Turing & Burroughs
- 360 Pages
- January 1, 2019
- ISBN: 9781597809641
- Imprint: Night Shade Books
- Trim Size: 5in x 7in
“Rucker’s ‘Beatnik SF Novel’ deftly combines historic characters and wild flights of imagination in a spin-off of our world’s history . . . an SFnal tour de force.” —Faren Miller, Locus
What if Alan Turing, founder of the modern computer age, faked his suicide to escape assassination by the secret service? What if he then became the lover of Beat author William Burroughs?
And what if they then mutated into giant shapeshifting slugs, fled the FBI agents tracking them, raised Burroughs’s wife—killed in a tragic drunken mishap—from the dead, and, finally, tweaked the H-bombs of Los Alamos to use them for a very different purpose?
Turing & Burroughs is a wild beatnik adventure: compulsively readable, hysterically funny, with insane warps and twists—and a bad attitude throughout.
Night Shade Books is proud to present new editions of influential mathematician-turned-author Rudy Rucker’s brilliantly weird novels, sharing Rucker’s fascinating and unique approach to science fiction with an entirely new generation of readers.
“Rucker’s ‘Beatnik SF Novel’ deftly combines historic characters and wild flights of imagination in a spin-off of our world’s history . . . an SFnal tour de force . . . The prose in Turing & Burroughs can flow like a drug-stoked dream. —Faren Miller, Locus
“A surreal romp through postwar England, Tangier, and America that combines the eerie black humor of William Burroughs, the garish carnival colors of a 1950s science fiction movie, and Rucker’s unique voice.” —The Turing Centenary
“An angle of attack reminiscent of the Thomas Pynchon of Gravity's Rainbow and the Terry Southern of The Magic Christian . . . Turing & Burroughs is all of that and more. Much more. It is Rudy Rucker’s most ambitious novel . . . Rucker being Rucker, the central story line is not even half the bizarre, fascinating, scientific, sexual, and historical content of this delightfully humorous yet somehow thematically serious novel.” —Norman Spinrad, Asimov’s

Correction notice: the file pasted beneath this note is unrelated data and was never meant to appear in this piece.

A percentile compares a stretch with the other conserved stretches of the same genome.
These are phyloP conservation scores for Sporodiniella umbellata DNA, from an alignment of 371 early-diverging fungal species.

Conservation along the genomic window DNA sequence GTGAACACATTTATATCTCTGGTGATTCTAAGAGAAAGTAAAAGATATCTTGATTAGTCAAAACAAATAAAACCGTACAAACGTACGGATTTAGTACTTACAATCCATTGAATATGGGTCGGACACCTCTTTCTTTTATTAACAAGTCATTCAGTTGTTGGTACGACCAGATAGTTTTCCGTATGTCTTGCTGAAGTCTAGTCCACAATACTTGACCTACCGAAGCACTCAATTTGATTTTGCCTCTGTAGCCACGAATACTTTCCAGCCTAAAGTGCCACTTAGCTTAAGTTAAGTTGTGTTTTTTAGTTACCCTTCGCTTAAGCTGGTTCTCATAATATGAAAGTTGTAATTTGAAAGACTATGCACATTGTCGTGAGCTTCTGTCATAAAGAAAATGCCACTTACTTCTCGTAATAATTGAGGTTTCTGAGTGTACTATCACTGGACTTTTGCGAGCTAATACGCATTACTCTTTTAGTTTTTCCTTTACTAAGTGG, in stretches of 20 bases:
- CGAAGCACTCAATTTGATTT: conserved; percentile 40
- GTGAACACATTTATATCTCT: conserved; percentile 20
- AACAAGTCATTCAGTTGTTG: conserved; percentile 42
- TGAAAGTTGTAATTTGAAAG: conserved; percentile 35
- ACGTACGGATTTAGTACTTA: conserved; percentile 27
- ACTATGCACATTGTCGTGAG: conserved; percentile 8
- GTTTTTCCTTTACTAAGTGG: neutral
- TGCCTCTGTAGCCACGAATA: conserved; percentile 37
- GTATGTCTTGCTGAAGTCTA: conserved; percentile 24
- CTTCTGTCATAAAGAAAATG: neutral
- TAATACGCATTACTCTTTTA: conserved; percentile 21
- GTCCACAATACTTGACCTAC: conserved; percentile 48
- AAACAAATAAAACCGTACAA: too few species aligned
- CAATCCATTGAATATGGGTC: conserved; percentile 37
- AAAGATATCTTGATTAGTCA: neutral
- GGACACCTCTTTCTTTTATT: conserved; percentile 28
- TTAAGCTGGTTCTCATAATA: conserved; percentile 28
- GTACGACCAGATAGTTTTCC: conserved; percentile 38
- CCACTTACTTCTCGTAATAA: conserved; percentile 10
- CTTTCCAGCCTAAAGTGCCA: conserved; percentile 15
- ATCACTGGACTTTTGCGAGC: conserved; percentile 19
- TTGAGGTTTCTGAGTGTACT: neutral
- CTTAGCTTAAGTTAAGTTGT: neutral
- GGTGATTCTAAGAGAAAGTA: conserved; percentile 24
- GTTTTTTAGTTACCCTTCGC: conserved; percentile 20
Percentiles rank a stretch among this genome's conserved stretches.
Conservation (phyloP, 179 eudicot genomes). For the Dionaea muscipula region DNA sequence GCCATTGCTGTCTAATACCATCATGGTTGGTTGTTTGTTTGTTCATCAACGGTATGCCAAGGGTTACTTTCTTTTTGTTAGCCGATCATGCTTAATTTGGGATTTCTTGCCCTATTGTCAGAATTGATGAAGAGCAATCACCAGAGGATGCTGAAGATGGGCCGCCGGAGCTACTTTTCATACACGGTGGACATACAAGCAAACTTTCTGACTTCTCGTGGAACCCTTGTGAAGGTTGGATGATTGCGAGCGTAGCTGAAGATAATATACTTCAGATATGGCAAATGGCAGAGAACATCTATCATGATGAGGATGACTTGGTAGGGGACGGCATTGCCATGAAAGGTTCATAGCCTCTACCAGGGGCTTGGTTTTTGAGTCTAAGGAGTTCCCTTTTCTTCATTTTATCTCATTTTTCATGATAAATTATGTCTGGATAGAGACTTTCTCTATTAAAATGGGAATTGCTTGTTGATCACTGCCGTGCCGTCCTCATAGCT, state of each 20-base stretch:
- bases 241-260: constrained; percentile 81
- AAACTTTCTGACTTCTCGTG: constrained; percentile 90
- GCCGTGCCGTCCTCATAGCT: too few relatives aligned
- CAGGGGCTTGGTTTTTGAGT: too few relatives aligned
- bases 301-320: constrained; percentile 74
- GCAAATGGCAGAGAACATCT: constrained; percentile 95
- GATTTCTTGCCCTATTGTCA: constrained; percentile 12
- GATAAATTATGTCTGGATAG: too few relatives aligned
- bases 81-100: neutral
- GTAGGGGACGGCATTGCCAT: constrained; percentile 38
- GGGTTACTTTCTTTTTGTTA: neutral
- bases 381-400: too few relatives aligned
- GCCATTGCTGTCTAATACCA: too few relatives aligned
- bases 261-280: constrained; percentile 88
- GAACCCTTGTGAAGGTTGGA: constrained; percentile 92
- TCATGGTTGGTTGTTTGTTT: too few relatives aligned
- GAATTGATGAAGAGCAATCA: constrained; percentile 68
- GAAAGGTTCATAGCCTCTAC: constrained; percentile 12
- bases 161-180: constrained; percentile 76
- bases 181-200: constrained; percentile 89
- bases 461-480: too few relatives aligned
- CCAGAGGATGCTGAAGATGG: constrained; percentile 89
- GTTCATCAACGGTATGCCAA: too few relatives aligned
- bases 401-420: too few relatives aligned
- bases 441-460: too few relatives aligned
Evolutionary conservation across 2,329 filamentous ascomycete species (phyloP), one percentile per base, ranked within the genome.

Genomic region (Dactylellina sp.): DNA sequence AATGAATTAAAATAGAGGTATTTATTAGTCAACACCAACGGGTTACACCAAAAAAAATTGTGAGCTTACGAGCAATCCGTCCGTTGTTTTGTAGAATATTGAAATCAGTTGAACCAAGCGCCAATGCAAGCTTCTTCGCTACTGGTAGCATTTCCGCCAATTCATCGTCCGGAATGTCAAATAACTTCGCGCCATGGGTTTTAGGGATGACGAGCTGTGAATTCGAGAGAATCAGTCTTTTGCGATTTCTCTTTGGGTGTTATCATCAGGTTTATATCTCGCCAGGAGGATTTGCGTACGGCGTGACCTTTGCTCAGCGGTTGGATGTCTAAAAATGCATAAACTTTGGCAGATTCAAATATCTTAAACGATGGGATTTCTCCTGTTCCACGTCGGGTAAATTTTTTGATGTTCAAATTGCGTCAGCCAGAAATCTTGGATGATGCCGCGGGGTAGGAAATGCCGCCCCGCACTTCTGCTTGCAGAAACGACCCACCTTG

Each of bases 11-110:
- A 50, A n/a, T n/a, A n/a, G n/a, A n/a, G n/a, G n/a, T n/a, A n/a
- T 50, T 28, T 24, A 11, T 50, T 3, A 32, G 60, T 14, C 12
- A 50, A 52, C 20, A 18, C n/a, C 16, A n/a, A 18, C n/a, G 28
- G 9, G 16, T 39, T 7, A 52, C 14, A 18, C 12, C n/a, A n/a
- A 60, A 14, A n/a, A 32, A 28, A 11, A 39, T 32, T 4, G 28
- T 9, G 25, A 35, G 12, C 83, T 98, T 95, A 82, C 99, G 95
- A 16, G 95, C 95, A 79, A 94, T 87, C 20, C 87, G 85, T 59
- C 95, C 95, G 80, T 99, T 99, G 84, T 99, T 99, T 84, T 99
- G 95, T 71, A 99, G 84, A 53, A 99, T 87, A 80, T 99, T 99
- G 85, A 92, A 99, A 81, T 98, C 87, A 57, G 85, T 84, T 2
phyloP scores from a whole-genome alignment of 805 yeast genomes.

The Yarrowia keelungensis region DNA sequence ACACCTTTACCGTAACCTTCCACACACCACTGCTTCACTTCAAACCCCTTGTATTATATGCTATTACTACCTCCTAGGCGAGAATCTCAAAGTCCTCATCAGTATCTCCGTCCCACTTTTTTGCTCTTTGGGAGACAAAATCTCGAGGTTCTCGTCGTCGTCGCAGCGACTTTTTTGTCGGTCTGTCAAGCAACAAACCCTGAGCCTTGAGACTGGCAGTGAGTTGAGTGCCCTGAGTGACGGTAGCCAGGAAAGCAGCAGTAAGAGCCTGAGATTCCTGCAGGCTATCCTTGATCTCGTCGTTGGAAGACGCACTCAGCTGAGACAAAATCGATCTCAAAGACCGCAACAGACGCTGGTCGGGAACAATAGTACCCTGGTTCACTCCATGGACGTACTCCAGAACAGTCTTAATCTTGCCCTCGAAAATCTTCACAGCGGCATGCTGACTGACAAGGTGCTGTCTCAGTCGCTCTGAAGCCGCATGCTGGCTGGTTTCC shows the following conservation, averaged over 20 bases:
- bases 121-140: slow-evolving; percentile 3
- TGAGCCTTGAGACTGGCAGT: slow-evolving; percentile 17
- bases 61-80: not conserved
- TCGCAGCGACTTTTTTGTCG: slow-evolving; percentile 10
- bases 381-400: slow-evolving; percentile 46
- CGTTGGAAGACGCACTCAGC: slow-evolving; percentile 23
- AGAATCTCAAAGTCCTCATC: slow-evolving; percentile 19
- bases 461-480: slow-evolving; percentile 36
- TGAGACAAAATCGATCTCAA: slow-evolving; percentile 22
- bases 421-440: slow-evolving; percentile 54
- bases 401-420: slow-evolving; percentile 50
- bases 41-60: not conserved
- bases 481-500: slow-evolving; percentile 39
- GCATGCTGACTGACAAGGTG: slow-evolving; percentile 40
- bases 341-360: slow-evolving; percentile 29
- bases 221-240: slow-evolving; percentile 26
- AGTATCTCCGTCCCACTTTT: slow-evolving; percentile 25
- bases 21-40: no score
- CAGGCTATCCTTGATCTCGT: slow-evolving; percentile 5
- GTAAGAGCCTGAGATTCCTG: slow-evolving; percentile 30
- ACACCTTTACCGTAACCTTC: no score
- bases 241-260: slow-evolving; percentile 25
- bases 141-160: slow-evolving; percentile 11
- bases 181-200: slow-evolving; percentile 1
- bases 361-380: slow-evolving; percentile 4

“A delightful alternative history romp set in the middle of the 1950s. Rucker immerses the reader in the beat milieu, with the added twist that here they really are pod people, and loving it. … This novel engages the reader to such an extent that it's easy to overlook the extensive research that went into making it authentic, not just superficially, but in depth.” —John Walker, Fourmilog
Praise for Rudy Rucker
“Rudy Rucker should be declared a National Treasure of American Science Fiction. Someone simultaneously channeling Kurt Gödel and Lenny Bruce might start to approximate full-on Ruckerian warp-space, but without the sweet, human, splendidly goofy Rudy-ness at the core of the singularity.” —William Gibson
“Rucker’s writing is great like the Ramones are great: a genre stripped to its essence, attitude up the wazoo, and cartoon sentiments that reek of identifiable lives and issues. Wild math you can get elsewhere, but no one does the cyber version of beatnik glory quite like Rucker. ” —New York Review of Science Fiction
“For some two decades now, since the publication of his first novel, White Light, Rucker has combined an easygoing, trippy style influenced by the Beats with a deep engagement with knotty (or ‘gnarly,’ to employ one of his favorite terms) intellectual conceits, based mainly in mathematics. In the typical Rucker novel, likably eccentric characters—who run the gamut from brilliant to near-certifiable—encounter aspects of the universe that confirm that life is weirder than we can imagine. ” —The Washington Post
“Rudy Rucker is the most consistently brilliant imagination working in SF today. ” — Charles Stross, author of The Laundry Files
“Reading a Rudy Rucker book is like finding Poe, Kerouac, Lewis Carroll, and Philip K. Dick parked on your driveway in a topless ’57 Caddy . . . and telling you they’re taking you for a RIDE. The funniest science fiction author around. ” —Sci-Fi Universe
“Rucker [gives you] more ideas per chapter than most authors use in an entire novel. ” —San Francisco Chronicle